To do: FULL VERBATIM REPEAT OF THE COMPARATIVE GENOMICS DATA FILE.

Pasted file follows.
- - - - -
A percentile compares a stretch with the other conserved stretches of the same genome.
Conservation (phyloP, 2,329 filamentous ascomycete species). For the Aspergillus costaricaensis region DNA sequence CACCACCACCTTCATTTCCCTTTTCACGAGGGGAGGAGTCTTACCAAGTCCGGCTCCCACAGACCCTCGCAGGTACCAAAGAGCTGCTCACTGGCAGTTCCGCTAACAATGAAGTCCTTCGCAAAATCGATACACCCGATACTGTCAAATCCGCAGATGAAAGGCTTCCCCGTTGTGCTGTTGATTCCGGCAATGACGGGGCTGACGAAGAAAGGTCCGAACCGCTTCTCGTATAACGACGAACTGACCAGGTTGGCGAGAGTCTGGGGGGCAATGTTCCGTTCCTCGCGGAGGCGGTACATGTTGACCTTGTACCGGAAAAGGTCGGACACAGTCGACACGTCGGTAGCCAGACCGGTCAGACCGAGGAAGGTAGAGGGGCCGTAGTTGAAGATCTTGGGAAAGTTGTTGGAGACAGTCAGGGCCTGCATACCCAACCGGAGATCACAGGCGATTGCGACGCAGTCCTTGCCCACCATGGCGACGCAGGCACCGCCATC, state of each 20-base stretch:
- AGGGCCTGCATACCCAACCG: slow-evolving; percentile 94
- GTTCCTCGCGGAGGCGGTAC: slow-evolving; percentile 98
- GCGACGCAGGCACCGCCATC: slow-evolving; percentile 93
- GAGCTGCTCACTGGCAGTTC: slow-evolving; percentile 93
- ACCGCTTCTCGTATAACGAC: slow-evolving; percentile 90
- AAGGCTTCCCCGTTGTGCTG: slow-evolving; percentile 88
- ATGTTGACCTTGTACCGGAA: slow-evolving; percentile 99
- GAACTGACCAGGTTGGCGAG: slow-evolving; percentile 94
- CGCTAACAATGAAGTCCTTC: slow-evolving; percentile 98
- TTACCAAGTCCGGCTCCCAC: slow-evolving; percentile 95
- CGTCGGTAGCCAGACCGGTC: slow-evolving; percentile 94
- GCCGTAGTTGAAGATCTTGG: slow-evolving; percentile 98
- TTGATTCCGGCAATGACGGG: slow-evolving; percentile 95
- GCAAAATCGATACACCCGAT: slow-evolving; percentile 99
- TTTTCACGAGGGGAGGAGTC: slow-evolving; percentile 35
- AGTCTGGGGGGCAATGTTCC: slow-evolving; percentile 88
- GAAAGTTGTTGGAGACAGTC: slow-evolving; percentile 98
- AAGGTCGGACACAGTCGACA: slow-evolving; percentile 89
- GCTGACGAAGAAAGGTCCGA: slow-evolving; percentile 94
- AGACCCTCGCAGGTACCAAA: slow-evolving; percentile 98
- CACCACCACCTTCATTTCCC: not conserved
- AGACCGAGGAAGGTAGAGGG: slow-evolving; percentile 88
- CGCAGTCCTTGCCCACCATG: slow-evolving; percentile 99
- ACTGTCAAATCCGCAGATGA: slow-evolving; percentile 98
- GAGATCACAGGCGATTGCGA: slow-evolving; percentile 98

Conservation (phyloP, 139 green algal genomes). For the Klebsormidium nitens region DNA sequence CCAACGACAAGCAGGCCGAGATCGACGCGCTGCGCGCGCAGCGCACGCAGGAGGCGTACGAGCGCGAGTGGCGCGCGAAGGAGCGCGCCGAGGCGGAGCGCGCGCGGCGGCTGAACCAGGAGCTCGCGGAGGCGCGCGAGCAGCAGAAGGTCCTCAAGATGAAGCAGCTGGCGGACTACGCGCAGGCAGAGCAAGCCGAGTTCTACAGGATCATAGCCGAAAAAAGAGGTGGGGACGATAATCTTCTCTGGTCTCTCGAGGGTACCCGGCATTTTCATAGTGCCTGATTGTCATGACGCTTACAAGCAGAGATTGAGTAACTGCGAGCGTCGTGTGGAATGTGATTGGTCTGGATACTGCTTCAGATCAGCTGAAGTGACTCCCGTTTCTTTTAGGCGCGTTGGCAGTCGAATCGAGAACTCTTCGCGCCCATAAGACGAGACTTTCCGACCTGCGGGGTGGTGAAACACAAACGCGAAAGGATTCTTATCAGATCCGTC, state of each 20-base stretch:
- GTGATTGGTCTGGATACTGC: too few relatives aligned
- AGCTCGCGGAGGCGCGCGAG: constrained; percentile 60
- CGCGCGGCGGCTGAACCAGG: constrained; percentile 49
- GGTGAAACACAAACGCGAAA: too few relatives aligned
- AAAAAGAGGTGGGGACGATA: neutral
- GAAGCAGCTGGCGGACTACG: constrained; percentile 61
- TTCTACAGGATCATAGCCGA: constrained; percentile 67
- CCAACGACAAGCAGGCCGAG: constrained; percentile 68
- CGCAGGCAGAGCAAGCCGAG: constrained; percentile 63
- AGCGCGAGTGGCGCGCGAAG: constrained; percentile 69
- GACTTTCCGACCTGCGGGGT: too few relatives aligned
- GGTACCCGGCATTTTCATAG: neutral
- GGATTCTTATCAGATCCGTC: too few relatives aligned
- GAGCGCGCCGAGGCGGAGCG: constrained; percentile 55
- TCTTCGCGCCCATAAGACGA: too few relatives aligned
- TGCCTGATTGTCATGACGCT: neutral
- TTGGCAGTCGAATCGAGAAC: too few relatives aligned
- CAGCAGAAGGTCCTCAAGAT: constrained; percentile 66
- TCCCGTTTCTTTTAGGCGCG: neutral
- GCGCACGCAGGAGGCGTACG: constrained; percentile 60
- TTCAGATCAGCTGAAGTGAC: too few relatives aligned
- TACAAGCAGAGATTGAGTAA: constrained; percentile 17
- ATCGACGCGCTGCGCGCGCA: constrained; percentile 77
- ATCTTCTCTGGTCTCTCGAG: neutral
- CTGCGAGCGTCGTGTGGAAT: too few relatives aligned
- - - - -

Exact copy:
A percentile compares a stretch with the other conserved stretches of the same genome.
Conservation (phyloP, 2,329 filamentous ascomycete species). For the Aspergillus costaricaensis region DNA sequence CACCACCACCTTCATTTCCCTTTTCACGAGGGGAGGAGTCTTACCAAGTCCGGCTCCCACAGACCCTCGCAGGTACCAAAGAGCTGCTCACTGGCAGTTCCGCTAACAATGAAGTCCTTCGCAAAATCGATACACCCGATACTGTCAAATCCGCAGATGAAAGGCTTCCCCGTTGTGCTGTTGATTCCGGCAATGACGGGGCTGACGAAGAAAGGTCCGAACCGCTTCTCGTATAACGACGAACTGACCAGGTTGGCGAGAGTCTGGGGGGCAATGTTCCGTTCCTCGCGGAGGCGGTACATGTTGACCTTGTACCGGAAAAGGTCGGACACAGTCGACACGTCGGTAGCCAGACCGGTCAGACCGAGGAAGGTAGAGGGGCCGTAGTTGAAGATCTTGGGAAAGTTGTTGGAGACAGTCAGGGCCTGCATACCCAACCGGAGATCACAGGCGATTGCGACGCAGTCCTTGCCCACCATGGCGACGCAGGCACCGCCATC, state of each 20-base stretch:
- AGGGCCTGCATACCCAACCG: slow-evolving; percentile 94
- GTTCCTCGCGGAGGCGGTAC: slow-evolving; percentile 98
- GCGACGCAGGCACCGCCATC: slow-evolving; percentile 93
- GAGCTGCTCACTGGCAGTTC: slow-evolving; percentile 93
- ACCGCTTCTCGTATAACGAC: slow-evolving; percentile 90
- AAGGCTTCCCCGTTGTGCTG: slow-evolving; percentile 88
- ATGTTGACCTTGTACCGGAA: slow-evolving; percentile 99
- GAACTGACCAGGTTGGCGAG: slow-evolving; percentile 94
- CGCTAACAATGAAGTCCTTC: slow-evolving; percentile 98
- TTACCAAGTCCGGCTCCCAC: slow-evolving; percentile 95
- CGTCGGTAGCCAGACCGGTC: slow-evolving; percentile 94
- GCCGTAGTTGAAGATCTTGG: slow-evolving; percentile 98
- TTGATTCCGGCAATGACGGG: slow-evolving; percentile 95
- GCAAAATCGATACACCCGAT: slow-evolving; percentile 99
- TTTTCACGAGGGGAGGAGTC: slow-evolving; percentile 35
- AGTCTGGGGGGCAATGTTCC: slow-evolving; percentile 88
- GAAAGTTGTTGGAGACAGTC: slow-evolving; percentile 98
- AAGGTCGGACACAGTCGACA: slow-evolving; percentile 89
- GCTGACGAAGAAAGGTCCGA: slow-evolving; percentile 94
- AGACCCTCGCAGGTACCAAA: slow-evolving; percentile 98
- CACCACCACCTTCATTTCCC: not conserved
- AGACCGAGGAAGGTAGAGGG: slow-evolving; percentile 88
- CGCAGTCCTTGCCCACCATG: slow-evolving; percentile 99
- ACTGTCAAATCCGCAGATGA: slow-evolving; percentile 98
- GAGATCACAGGCGATTGCGA: slow-evolving; percentile 98

Conservation (phyloP, 139 green algal genomes). For the Klebsormidium nitens region DNA sequence CCAACGACAAGCAGGCCGAGATCGACGCGCTGCGCGCGCAGCGCACGCAGGAGGCGTACGAGCGCGAGTGGCGCGCGAAGGAGCGCGCCGAGGCGGAGCGCGCGCGGCGGCTGAACCAGGAGCTCGCGGAGGCGCGCGAGCAGCAGAAGGTCCTCAAGATGAAGCAGCTGGCGGACTACGCGCAGGCAGAGCAAGCCGAGTTCTACAGGATCATAGCCGAAAAAAGAGGTGGGGACGATAATCTTCTCTGGTCTCTCGAGGGTACCCGGCATTTTCATAGTGCCTGATTGTCATGACGCTTACAAGCAGAGATTGAGTAACTGCGAGCGTCGTGTGGAATGTGATTGGTCTGGATACTGCTTCAGATCAGCTGAAGTGACTCCCGTTTCTTTTAGGCGCGTTGGCAGTCGAATCGAGAACTCTTCGCGCCCATAAGACGAGACTTTCCGACCTGCGGGGTGGTGAAACACAAACGCGAAAGGATTCTTATCAGATCCGTC, state of each 20-base stretch:
- GTGATTGGTCTGGATACTGC: too few relatives aligned
- AGCTCGCGGAGGCGCGCGAG: constrained; percentile 60
- CGCGCGGCGGCTGAACCAGG: constrained; percentile 49
- GGTGAAACACAAACGCGAAA: too few relatives aligned
- AAAAAGAGGTGGGGACGATA: neutral
- GAAGCAGCTGGCGGACTACG: constrained; percentile 61
- TTCTACAGGATCATAGCCGA: constrained; percentile 67
- CCAACGACAAGCAGGCCGAG: constrained; percentile 68
- CGCAGGCAGAGCAAGCCGAG: constrained; percentile 63
- AGCGCGAGTGGCGCGCGAAG: constrained; percentile 69
- GACTTTCCGACCTGCGGGGT: too few relatives aligned
- GGTACCCGGCATTTTCATAG: neutral
- GGATTCTTATCAGATCCGTC: too few relatives aligned
- GAGCGCGCCGAGGCGGAGCG: constrained; percentile 55
- TCTTCGCGCCCATAAGACGA: too few relatives aligned
- TGCCTGATTGTCATGACGCT: neutral
- TTGGCAGTCGAATCGAGAAC: too few relatives aligned
- CAGCAGAAGGTCCTCAAGAT: constrained; percentile 66
- TCCCGTTTCTTTTAGGCGCG: neutral
- GCGCACGCAGGAGGCGTACG: constrained; percentile 60
- TTCAGATCAGCTGAAGTGAC: too few relatives aligned
- TACAAGCAGAGATTGAGTAA: constrained; percentile 17
- ATCGACGCGCTGCGCGCGCA: constrained; percentile 77
- ATCTTCTCTGGTCTCTCGAG: neutral
- CTGCGAGCGTCGTGTGGAAT: too few relatives aligned